My favorite 100 albums of all time: #23 ("The Joshua Tree")

Album cover "The Joshua Tree" by U2It's a little daunting to try to find something original to say about an album like The Joshua Tree. Released in 1987, The Joshua Tree sold something like 25 million copies, While it's no Rumors or Thriller, The Joshua Tree has been rather thoroughly reviewed many times over.

I was aware of U2 before The Joshua Tree, but I couldn't say that I was a major fan of the band. But when The Joshua Tree came out in '87, it really couldn't be ignored. It was all over the radio, MTV, and appealed to kids my age as well as aging boomers trying to keep up with current music. (Boomers who were probably younger than I am today, I might add. Sigh.)

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My favorite 100 albums of all time: #24 ("The Game")

Album Cover "The Game" by QueenQueen's The Game will probably be best remembered for two things, "Another One Bites the Dust," and the first album from the band that featured the use of a synthesizer. I remember it best because my family had the album on 8-Track and I played it incessantly.

I'm not sure when we got a copy of The Game or whether it was my mother or father who brought it into the house. But I loved "Another One Bites the Dust" from the radio, and absorbed the entire album once I could play it at will. The "nice" thing about 8-Tracks compared to records was that they would play forever until you hit "stop." My parents might not have viewed this as a feature.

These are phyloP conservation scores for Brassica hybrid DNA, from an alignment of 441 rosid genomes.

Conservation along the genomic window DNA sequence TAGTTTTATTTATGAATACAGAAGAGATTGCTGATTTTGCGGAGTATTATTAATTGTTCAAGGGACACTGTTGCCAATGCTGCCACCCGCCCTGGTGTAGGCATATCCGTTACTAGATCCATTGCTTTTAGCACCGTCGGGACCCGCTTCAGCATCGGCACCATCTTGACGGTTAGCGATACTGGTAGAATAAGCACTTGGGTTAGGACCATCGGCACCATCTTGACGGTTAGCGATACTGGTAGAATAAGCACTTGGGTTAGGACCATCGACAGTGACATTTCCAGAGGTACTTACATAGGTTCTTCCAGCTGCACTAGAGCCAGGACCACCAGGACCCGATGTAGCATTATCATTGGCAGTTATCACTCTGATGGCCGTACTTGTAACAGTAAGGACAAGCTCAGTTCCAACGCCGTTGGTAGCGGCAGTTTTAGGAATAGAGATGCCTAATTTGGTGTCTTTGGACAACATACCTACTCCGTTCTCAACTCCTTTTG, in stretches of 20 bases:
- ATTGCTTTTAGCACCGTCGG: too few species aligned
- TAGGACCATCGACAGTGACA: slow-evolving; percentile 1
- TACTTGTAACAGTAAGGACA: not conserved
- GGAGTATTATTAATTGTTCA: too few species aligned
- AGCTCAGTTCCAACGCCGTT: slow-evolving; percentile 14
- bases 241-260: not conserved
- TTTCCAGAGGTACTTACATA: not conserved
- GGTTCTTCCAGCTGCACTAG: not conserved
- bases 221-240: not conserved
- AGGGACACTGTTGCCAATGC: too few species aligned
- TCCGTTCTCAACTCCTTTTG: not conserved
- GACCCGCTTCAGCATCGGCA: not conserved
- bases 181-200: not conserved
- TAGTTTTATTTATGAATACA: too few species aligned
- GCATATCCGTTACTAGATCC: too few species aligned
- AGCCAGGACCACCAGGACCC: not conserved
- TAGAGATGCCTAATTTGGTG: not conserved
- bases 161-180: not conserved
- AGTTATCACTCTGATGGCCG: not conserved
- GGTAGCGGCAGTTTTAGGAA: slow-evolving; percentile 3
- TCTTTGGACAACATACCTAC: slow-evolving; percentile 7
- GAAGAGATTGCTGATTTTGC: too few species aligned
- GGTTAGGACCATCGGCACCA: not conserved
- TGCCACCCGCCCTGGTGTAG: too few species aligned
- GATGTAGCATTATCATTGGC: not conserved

It was also a musical clue that I didn't quite understand at the time. On the cover of the tape it had a one-liner about this being Queen's first use of a synthesizer. I spent a lot of time trying to puzzle out the importance of this, but given that the band had used some of the very limited real estate on the cover to proclaim (or disclaim) this, it must have been important.

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My favorite 100 albums of all time: #29 ("Starfish")

Album cover "Starfish" by the ChurchIf it weren't for lucking into a few decent mix tapes and dubs of entire albums, I'm not sure what my musical tastes would be like today. Case in point, Starfish by The Church.

Starfish landed on my radar thanks to a guy named Kent who loaned me a mixtape with "Under the Milky Way," "Reptile," and one or two other songs off the album. (Not the entire thing, though, I had to dig that up myself shortly after.)

Musically, Starfish is unassailable. It's a perfect album, start to finish. The Church are completely dialed in and the whole album works as a cohesive unit. But it also sends me back to 1988/1989 and reminds me of long drives at night, coming home from work or dates with the car window down and enjoying the night air. Starfish is the kind of album that makes you drive around the block a few times if a song isn't quite over when you get home.

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My favorite 100 albums of all time: #56 ("I'm Your Man")